Alzheimer’s, a disease that causes 60% to 80% of cases of dementia, also has a strong link to depression. A startling 40 percent of Alzheimer’s patients suffer from severe depression, according to the Alzheimer’s Association. These mood and behavioral changes often precede memory problems in people with Alzheimer’s.

Studies have also shown that 90 percent of people with Alzheimer’s experience behavioral or psychological symptoms such as depression, anxiety and agitation. Studies suggests that these changes begin before people have diagnosable dementia. The people who developed dementia during the study also developed behavior and mood symptoms like appetite changes, irritability, general apathy and depression sooner than the people who did not develop dementia.

This data was backed up by a 2015 study in Neurology. Researchers found that for people who develop Alzheimer’s disease, depression and other “noncognitive” changes occurred before any of the typical memory and thinking problems associated with the disease were witnessed.

Three Types of Depression/Dementia Sufferers

There are three general groups of people who suffer from both depression and dementia:

  1. People who have battled lifelong depression. Lifelong sufferers are more likely to experience dementia.
  2. People who develop depression after memory loss and dementia. These people may experience depression as a reaction to these changes in their lives.
  3. People who develop depression, anxiety or a change in behavior, like being short-fused, agitated or aggressive, and then a short while after develop dementia.

By understanding how depression and dementia interact together, some day doctor’s may be able to identify elderly patients’ risks for dementia.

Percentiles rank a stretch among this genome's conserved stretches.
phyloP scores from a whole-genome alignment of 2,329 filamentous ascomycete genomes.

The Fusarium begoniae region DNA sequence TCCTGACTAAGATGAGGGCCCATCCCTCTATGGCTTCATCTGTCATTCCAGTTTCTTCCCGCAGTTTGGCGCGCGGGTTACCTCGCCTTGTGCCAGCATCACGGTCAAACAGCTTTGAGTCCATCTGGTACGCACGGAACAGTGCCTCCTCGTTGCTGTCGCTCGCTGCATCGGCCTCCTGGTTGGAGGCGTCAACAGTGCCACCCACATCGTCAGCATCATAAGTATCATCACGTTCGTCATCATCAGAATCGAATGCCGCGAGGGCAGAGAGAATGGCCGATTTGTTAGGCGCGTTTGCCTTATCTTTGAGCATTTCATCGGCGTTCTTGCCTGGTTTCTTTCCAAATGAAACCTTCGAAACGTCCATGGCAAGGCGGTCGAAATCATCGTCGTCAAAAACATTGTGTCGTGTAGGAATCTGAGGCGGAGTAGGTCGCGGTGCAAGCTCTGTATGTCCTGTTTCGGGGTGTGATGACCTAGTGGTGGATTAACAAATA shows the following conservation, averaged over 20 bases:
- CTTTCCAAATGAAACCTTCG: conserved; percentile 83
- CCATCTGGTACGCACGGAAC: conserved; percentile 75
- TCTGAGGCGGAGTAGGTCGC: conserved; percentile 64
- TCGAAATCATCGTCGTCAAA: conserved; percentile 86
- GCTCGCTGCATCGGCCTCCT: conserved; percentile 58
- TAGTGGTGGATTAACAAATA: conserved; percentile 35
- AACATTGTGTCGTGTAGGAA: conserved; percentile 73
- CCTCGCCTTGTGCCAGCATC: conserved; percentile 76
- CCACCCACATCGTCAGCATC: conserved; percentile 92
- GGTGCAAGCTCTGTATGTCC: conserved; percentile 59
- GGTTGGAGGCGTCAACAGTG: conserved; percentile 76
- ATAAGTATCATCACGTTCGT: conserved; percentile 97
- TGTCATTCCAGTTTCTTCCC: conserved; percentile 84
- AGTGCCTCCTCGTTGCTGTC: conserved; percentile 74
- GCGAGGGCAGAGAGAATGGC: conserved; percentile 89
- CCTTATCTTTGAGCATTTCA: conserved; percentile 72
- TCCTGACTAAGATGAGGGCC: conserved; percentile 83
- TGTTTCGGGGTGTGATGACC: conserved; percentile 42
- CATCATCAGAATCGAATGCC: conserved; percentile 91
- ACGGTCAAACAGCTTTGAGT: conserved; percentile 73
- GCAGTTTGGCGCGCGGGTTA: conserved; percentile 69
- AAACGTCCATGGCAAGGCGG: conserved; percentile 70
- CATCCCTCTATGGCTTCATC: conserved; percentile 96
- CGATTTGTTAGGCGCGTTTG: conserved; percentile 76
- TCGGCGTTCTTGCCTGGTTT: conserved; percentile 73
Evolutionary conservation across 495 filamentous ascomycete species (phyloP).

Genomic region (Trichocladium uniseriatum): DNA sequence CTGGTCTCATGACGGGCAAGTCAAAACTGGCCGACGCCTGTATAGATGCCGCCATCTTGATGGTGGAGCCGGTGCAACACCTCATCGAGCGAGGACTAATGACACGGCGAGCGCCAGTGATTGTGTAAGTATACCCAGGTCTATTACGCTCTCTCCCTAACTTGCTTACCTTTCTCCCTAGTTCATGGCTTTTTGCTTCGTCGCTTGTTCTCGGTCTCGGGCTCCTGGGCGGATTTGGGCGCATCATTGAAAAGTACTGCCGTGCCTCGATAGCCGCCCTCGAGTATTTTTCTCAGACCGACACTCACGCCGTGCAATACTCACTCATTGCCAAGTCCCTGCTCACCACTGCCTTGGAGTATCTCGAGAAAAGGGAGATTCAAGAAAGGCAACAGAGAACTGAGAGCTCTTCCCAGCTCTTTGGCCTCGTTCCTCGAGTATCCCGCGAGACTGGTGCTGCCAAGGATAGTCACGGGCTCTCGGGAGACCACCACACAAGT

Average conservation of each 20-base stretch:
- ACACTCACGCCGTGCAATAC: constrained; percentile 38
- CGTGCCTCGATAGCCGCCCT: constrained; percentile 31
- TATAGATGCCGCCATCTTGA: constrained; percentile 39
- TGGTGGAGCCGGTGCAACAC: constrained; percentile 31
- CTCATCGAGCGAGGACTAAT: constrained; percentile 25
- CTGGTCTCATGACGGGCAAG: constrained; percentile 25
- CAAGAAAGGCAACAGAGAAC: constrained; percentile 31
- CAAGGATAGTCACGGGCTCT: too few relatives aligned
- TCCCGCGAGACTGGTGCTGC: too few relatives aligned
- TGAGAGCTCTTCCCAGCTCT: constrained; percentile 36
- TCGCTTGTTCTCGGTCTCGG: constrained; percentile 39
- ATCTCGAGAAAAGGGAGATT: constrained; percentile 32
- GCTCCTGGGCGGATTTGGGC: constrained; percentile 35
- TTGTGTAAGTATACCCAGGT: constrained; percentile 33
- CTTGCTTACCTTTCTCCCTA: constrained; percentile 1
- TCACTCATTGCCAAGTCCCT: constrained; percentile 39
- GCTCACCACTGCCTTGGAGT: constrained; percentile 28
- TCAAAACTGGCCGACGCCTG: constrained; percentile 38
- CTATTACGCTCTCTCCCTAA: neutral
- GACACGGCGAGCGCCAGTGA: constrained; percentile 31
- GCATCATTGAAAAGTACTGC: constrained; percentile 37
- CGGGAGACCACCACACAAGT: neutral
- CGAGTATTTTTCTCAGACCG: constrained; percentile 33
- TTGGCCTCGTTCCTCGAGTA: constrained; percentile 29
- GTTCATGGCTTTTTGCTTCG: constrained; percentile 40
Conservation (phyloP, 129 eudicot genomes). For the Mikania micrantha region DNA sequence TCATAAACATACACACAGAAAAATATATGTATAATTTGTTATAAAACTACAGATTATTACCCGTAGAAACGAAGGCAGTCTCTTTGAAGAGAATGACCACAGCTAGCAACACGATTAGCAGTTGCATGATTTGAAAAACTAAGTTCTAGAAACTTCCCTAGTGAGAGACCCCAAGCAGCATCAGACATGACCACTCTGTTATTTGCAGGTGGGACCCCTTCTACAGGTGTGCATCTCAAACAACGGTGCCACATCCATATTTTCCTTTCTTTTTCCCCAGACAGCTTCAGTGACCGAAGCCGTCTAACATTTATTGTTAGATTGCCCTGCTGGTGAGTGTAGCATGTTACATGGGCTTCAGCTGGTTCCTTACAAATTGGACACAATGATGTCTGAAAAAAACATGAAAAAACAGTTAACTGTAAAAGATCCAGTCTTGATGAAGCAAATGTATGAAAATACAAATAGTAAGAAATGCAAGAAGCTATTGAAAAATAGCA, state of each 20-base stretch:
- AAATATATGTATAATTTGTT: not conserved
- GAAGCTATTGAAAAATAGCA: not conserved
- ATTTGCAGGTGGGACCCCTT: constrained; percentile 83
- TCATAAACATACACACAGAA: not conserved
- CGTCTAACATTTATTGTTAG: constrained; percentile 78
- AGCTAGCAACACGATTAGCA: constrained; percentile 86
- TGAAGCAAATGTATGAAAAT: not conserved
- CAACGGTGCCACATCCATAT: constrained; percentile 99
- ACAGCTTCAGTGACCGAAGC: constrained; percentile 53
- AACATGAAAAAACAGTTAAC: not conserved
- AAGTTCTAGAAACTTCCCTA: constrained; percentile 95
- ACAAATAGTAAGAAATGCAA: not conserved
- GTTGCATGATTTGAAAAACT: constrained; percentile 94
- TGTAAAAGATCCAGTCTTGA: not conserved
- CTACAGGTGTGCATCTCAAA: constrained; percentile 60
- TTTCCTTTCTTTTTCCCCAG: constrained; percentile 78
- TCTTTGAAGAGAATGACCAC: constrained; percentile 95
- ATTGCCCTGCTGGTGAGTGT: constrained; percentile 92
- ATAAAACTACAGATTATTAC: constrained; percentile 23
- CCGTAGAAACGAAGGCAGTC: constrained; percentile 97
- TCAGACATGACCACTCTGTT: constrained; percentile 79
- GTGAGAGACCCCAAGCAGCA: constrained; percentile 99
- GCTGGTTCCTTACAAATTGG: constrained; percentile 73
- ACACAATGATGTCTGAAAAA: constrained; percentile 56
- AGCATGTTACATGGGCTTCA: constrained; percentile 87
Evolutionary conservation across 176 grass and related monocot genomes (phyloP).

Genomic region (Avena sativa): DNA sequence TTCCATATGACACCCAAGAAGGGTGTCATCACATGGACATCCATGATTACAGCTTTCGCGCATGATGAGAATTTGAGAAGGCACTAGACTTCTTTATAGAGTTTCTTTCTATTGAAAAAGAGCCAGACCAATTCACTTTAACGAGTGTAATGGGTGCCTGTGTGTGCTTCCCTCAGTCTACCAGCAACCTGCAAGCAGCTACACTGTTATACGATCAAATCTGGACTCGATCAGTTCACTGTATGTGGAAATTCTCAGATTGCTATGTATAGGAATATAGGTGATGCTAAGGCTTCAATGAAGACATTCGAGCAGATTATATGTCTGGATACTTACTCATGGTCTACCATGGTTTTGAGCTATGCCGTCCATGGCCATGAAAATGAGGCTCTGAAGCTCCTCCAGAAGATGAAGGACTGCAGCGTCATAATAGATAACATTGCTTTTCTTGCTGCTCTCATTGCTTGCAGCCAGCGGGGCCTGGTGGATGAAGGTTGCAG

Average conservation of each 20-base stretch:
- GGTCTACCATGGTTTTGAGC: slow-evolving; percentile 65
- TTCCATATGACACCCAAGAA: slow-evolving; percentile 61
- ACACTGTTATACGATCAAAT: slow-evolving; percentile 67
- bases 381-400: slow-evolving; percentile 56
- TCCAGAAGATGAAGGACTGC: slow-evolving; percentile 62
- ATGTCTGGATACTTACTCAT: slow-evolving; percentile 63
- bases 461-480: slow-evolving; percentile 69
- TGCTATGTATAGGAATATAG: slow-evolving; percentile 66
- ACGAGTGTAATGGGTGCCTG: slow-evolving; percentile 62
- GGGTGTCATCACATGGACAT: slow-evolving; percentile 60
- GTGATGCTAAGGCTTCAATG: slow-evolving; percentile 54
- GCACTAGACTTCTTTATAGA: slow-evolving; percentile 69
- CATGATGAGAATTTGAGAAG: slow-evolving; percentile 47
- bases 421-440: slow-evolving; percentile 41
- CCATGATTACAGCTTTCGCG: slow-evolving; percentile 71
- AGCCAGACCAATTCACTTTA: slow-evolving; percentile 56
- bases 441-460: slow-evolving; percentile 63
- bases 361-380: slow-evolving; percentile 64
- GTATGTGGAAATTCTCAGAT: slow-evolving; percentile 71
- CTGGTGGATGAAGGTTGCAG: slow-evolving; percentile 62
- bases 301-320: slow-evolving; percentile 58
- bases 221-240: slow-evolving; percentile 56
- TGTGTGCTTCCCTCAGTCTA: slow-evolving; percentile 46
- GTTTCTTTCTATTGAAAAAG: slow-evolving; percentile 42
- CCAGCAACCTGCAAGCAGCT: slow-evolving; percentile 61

Though the link between depression and dementia is strong, science has not found causation from depression or dementia. This means, by treating depression, you’re not necessarily lowering the risks of dementia in patients. Regardless, treating geriatric depression is a major step towards reducing the complications of aging.

Just like the common tropes of exercise and healthy eating tell you, taking proactive steps is key to reducing the symptoms of depression. If you’re depressed, you may not want to pursue hobbies or see friends, but we know isolation and disconnection only make depression worse. The more engaged you are— socially, mentally, and physically—the better you’ll feel . Do your best to see people in person on a daily basis. Your mood will thank you!

Remember, it’s never too late to build new friendships. Start by joining a senior center, a book club, or another group of people with similar interests. Try new activities like Tai Chi, photography or crafting. Staying engaged is crucial to your health. It may just be your key to preventing dementia.

This article is reprinted courtesy of Generations Healthcare, a network of skilled nursing, memory care and rehabilitation facilities in California. Click here to visit their website.